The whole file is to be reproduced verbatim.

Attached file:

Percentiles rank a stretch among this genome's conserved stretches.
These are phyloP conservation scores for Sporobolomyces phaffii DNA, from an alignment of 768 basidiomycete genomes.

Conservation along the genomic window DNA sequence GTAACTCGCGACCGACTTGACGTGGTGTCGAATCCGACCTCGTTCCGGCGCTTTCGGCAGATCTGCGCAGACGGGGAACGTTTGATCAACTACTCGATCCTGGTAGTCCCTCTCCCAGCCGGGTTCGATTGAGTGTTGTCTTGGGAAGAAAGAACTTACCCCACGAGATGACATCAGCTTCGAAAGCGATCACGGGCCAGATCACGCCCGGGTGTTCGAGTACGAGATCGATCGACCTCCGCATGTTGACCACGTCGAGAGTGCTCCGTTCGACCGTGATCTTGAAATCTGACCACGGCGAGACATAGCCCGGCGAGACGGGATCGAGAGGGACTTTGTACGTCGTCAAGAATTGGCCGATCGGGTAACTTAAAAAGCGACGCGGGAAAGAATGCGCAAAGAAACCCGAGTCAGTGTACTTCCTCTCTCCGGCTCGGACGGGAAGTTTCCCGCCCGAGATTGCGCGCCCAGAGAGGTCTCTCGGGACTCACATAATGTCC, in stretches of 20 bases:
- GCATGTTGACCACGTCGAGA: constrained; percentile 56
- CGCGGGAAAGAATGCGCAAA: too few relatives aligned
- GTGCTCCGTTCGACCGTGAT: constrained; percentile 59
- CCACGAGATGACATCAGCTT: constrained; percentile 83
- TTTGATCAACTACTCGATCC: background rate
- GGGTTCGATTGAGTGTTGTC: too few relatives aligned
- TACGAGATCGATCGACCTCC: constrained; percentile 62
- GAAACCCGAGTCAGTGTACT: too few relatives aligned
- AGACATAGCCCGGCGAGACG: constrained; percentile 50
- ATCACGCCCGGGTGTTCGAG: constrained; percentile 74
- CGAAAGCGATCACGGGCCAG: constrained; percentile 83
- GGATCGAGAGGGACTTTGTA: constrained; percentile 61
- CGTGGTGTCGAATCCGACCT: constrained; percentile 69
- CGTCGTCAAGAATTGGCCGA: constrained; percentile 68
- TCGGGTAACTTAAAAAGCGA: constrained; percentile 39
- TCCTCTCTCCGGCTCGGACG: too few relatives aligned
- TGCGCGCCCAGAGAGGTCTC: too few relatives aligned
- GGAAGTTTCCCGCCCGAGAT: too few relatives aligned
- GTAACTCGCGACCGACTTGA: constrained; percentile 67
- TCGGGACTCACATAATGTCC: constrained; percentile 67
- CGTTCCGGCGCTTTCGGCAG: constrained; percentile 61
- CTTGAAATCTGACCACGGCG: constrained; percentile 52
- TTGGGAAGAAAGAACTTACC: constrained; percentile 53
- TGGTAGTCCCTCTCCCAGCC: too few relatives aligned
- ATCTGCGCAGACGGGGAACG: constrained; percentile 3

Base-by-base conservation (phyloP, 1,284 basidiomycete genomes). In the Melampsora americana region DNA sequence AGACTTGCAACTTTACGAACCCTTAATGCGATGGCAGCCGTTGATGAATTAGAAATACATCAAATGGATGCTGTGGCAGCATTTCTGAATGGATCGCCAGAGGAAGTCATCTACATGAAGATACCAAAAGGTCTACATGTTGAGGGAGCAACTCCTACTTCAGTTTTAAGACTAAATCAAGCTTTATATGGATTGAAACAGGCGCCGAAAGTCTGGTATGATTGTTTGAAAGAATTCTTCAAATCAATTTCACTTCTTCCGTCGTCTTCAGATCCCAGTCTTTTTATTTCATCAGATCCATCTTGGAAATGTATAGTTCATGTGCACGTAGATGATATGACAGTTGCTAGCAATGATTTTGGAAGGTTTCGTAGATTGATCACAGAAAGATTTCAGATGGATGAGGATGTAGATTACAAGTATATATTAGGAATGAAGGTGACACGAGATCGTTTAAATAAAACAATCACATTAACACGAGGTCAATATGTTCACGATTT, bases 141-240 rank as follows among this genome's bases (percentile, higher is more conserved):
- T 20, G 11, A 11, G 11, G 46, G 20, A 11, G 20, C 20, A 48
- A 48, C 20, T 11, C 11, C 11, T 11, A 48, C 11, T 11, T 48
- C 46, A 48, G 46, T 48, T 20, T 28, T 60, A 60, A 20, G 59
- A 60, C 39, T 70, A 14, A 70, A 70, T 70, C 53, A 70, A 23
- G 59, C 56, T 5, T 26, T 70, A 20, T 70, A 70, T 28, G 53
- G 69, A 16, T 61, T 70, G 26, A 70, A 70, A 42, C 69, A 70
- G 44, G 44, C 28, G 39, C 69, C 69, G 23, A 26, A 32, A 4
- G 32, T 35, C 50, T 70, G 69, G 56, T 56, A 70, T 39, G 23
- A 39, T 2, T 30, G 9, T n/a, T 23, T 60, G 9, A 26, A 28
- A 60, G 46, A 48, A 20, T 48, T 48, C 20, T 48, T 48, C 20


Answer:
Percentiles rank a stretch among this genome's conserved stretches.
These are phyloP conservation scores for Sporobolomyces phaffii DNA, from an alignment of 768 basidiomycete genomes.

Conservation along the genomic window DNA sequence GTAACTCGCGACCGACTTGACGTGGTGTCGAATCCGACCTCGTTCCGGCGCTTTCGGCAGATCTGCGCAGACGGGGAACGTTTGATCAACTACTCGATCCTGGTAGTCCCTCTCCCAGCCGGGTTCGATTGAGTGTTGTCTTGGGAAGAAAGAACTTACCCCACGAGATGACATCAGCTTCGAAAGCGATCACGGGCCAGATCACGCCCGGGTGTTCGAGTACGAGATCGATCGACCTCCGCATGTTGACCACGTCGAGAGTGCTCCGTTCGACCGTGATCTTGAAATCTGACCACGGCGAGACATAGCCCGGCGAGACGGGATCGAGAGGGACTTTGTACGTCGTCAAGAATTGGCCGATCGGGTAACTTAAAAAGCGACGCGGGAAAGAATGCGCAAAGAAACCCGAGTCAGTGTACTTCCTCTCTCCGGCTCGGACGGGAAGTTTCCCGCCCGAGATTGCGCGCCCAGAGAGGTCTCTCGGGACTCACATAATGTCC, in stretches of 20 bases:
- GCATGTTGACCACGTCGAGA: constrained; percentile 56
- CGCGGGAAAGAATGCGCAAA: too few relatives aligned
- GTGCTCCGTTCGACCGTGAT: constrained; percentile 59
- CCACGAGATGACATCAGCTT: constrained; percentile 83
- TTTGATCAACTACTCGATCC: background rate
- GGGTTCGATTGAGTGTTGTC: too few relatives aligned
- TACGAGATCGATCGACCTCC: constrained; percentile 62
- GAAACCCGAGTCAGTGTACT: too few relatives aligned
- AGACATAGCCCGGCGAGACG: constrained; percentile 50
- ATCACGCCCGGGTGTTCGAG: constrained; percentile 74
- CGAAAGCGATCACGGGCCAG: constrained; percentile 83
- GGATCGAGAGGGACTTTGTA: constrained; percentile 61
- CGTGGTGTCGAATCCGACCT: constrained; percentile 69
- CGTCGTCAAGAATTGGCCGA: constrained; percentile 68
- TCGGGTAACTTAAAAAGCGA: constrained; percentile 39
- TCCTCTCTCCGGCTCGGACG: too few relatives aligned
- TGCGCGCCCAGAGAGGTCTC: too few relatives aligned
- GGAAGTTTCCCGCCCGAGAT: too few relatives aligned
- GTAACTCGCGACCGACTTGA: constrained; percentile 67
- TCGGGACTCACATAATGTCC: constrained; percentile 67
- CGTTCCGGCGCTTTCGGCAG: constrained; percentile 61
- CTTGAAATCTGACCACGGCG: constrained; percentile 52
- TTGGGAAGAAAGAACTTACC: constrained; percentile 53
- TGGTAGTCCCTCTCCCAGCC: too few relatives aligned
- ATCTGCGCAGACGGGGAACG: constrained; percentile 3

Base-by-base conservation (phyloP, 1,284 basidiomycete genomes). In the Melampsora americana region DNA sequence AGACTTGCAACTTTACGAACCCTTAATGCGATGGCAGCCGTTGATGAATTAGAAATACATCAAATGGATGCTGTGGCAGCATTTCTGAATGGATCGCCAGAGGAAGTCATCTACATGAAGATACCAAAAGGTCTACATGTTGAGGGAGCAACTCCTACTTCAGTTTTAAGACTAAATCAAGCTTTATATGGATTGAAACAGGCGCCGAAAGTCTGGTATGATTGTTTGAAAGAATTCTTCAAATCAATTTCACTTCTTCCGTCGTCTTCAGATCCCAGTCTTTTTATTTCATCAGATCCATCTTGGAAATGTATAGTTCATGTGCACGTAGATGATATGACAGTTGCTAGCAATGATTTTGGAAGGTTTCGTAGATTGATCACAGAAAGATTTCAGATGGATGAGGATGTAGATTACAAGTATATATTAGGAATGAAGGTGACACGAGATCGTTTAAATAAAACAATCACATTAACACGAGGTCAATATGTTCACGATTT, bases 141-240 rank as follows among this genome's bases (percentile, higher is more conserved):
- T 20, G 11, A 11, G 11, G 46, G 20, A 11, G 20, C 20, A 48
- A 48, C 20, T 11, C 11, C 11, T 11, A 48, C 11, T 11, T 48
- C 46, A 48, G 46, T 48, T 20, T 28, T 60, A 60, A 20, G 59
- A 60, C 39, T 70, A 14, A 70, A 70, T 70, C 53, A 70, A 23
- G 59, C 56, T 5, T 26, T 70, A 20, T 70, A 70, T 28, G 53
- G 69, A 16, T 61, T 70, G 26, A 70, A 70, A 42, C 69, A 70
- G 44, G 44, C 28, G 39, C 69, C 69, G 23, A 26, A 32, A 4
- G 32, T 35, C 50, T 70, G 69, G 56, T 56, A 70, T 39, G 23
- A 39, T 2, T 30, G 9, T n/a, T 23, T 60, G 9, A 26, A 28
- A 60, G 46, A 48, A 20, T 48, T 48, C 20, T 48, T 48, C 20